Canadian immigration minister wants to tighten language proficiency rules
January 27 2012 by Helen Johnson
Canadian immigration minister, Jason Kenney, is calling for some changes to the language proficiency requirements for the Provincial Nominee Program.
The current system allows provinces to nominate people for Canadian visas to fill gaps in the labour market in their specific regions. However, Minister Kenney said he would like to do more to prevent abuse of the system by ensuring that each and every newcomer granted a Canadian visa under the scheme, can speak at least one of the country's two official languages: English and French.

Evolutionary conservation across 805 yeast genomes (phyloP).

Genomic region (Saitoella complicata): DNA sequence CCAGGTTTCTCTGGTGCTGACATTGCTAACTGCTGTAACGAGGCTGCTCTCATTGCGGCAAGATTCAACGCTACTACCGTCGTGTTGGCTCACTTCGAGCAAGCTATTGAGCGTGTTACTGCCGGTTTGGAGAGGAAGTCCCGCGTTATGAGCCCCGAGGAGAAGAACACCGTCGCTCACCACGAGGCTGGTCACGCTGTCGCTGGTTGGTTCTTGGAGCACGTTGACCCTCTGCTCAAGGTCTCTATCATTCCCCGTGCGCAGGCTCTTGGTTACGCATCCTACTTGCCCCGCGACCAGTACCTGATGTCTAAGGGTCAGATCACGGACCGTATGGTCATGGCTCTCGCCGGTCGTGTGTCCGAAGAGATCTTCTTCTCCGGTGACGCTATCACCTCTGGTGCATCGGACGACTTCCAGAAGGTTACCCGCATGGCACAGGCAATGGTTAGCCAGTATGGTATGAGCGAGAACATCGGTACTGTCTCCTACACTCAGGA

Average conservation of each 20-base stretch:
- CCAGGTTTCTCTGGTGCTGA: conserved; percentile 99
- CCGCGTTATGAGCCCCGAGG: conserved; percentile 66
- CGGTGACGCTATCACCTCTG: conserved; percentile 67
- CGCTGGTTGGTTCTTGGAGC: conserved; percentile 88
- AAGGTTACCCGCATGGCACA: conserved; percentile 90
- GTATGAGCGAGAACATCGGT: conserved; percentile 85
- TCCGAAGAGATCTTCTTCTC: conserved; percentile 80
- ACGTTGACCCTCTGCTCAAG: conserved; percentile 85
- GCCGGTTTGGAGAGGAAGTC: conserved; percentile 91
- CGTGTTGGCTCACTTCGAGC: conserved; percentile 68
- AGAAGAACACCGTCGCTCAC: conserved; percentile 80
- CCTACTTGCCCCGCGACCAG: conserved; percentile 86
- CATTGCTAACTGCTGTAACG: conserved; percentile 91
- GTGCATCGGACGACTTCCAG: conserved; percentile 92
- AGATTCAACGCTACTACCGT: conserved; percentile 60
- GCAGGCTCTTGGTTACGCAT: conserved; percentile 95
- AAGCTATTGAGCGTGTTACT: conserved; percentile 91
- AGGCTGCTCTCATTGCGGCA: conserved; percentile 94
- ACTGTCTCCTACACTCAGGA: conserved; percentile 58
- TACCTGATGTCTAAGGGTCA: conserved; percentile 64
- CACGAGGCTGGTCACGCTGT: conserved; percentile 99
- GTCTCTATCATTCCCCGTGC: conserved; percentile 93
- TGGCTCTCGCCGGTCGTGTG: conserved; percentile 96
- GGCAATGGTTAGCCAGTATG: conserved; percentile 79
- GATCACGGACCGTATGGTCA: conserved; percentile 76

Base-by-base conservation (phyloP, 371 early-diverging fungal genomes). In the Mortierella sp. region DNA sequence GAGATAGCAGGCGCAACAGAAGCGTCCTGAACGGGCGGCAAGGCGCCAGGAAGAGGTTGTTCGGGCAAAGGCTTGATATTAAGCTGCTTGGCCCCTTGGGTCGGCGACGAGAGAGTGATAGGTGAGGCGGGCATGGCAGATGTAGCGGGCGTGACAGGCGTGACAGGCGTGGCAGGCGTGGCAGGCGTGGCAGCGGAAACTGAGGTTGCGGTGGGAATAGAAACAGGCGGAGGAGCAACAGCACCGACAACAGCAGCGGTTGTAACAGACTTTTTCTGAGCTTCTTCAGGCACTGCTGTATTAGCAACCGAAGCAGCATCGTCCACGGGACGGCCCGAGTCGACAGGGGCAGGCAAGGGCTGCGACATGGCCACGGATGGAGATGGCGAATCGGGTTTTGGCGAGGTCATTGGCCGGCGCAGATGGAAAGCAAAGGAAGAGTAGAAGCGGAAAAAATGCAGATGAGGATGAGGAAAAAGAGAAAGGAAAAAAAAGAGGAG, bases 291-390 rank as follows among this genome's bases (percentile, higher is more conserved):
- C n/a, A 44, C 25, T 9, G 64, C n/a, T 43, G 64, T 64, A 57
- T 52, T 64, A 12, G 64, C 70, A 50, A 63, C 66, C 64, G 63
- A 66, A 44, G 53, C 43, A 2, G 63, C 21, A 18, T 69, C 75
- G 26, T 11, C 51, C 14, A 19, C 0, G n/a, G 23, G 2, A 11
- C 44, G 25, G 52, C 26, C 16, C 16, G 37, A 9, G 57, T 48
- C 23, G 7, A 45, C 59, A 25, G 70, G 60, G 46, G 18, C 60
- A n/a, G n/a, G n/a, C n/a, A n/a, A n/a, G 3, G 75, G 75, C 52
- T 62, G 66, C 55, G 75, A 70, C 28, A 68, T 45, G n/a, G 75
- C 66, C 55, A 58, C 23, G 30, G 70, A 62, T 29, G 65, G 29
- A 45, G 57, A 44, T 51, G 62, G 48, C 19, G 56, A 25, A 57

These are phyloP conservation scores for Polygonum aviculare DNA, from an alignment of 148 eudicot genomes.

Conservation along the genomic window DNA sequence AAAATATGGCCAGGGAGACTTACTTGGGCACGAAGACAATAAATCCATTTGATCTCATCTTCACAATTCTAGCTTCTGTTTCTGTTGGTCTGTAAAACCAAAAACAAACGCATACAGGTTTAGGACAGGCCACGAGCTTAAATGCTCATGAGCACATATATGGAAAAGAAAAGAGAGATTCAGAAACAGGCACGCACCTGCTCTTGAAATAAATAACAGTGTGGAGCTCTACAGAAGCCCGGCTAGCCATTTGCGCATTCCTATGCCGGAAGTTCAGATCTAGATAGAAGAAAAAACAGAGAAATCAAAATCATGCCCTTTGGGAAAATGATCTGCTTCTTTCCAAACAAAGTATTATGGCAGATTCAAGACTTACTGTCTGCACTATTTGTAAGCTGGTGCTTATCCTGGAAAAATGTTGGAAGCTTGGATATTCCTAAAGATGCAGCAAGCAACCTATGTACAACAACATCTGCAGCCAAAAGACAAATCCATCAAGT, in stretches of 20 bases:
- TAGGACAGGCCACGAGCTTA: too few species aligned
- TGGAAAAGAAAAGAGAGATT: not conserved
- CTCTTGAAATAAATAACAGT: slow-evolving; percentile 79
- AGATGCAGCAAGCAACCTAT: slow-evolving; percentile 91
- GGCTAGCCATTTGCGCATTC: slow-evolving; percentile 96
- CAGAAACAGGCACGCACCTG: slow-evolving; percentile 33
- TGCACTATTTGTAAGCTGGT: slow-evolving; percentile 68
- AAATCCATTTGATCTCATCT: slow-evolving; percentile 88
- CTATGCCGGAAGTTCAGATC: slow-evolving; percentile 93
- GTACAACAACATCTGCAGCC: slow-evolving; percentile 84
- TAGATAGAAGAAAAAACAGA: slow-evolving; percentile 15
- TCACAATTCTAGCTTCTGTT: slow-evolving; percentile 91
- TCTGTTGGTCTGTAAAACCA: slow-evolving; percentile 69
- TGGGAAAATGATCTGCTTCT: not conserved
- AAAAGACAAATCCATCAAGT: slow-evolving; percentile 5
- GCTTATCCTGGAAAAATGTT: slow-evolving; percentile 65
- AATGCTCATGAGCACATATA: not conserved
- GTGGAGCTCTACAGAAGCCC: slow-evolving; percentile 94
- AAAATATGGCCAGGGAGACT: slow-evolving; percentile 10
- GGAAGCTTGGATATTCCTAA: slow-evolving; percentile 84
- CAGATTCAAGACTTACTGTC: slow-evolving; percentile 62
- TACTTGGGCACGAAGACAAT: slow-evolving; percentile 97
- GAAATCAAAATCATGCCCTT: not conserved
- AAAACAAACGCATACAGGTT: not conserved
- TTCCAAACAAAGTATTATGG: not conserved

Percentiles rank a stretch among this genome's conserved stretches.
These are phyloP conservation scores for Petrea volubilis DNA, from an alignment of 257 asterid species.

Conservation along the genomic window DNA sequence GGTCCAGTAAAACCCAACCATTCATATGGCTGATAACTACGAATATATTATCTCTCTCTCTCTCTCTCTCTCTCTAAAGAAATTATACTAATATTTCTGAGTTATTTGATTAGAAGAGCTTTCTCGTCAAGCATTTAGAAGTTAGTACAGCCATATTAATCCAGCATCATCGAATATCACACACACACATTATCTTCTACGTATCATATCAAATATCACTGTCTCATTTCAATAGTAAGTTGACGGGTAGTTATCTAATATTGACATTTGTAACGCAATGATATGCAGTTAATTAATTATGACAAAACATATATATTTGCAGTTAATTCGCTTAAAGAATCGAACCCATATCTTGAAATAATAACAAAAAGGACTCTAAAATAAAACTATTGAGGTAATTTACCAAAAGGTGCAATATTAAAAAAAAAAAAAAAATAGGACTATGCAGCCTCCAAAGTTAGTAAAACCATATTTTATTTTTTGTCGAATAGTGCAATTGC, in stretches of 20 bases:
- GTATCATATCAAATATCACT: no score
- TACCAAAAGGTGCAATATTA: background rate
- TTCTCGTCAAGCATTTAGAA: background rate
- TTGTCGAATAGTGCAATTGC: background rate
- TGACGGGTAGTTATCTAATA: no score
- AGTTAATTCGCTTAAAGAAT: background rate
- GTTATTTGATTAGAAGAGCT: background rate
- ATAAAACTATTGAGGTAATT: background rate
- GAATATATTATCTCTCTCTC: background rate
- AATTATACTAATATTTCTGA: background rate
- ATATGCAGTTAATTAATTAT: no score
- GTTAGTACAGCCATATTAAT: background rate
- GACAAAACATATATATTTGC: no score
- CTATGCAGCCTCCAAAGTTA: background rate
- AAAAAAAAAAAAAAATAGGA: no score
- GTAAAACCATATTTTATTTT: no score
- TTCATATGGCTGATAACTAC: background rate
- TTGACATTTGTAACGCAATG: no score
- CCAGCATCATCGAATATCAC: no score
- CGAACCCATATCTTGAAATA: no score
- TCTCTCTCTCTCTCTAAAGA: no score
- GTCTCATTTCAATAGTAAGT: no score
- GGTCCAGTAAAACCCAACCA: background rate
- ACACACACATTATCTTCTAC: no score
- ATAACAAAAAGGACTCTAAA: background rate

Kenney argues that there is a "correlation" between instances of visa fraud and immigrants who cannot speak English or French. He explained, "Some of the people who have lower language proficiency have come in through these investor schemes, that we've had to shut down because they were quite dodgy.
"Some provinces were allowing consultants to run fast and loose and attract people who had a lot of money but no language proficiency."
Kenney also asserts that those with proficient English or French will be better equipped to protect themselves against unscrupulous agencies that want to help them into the country through fraudulent means.
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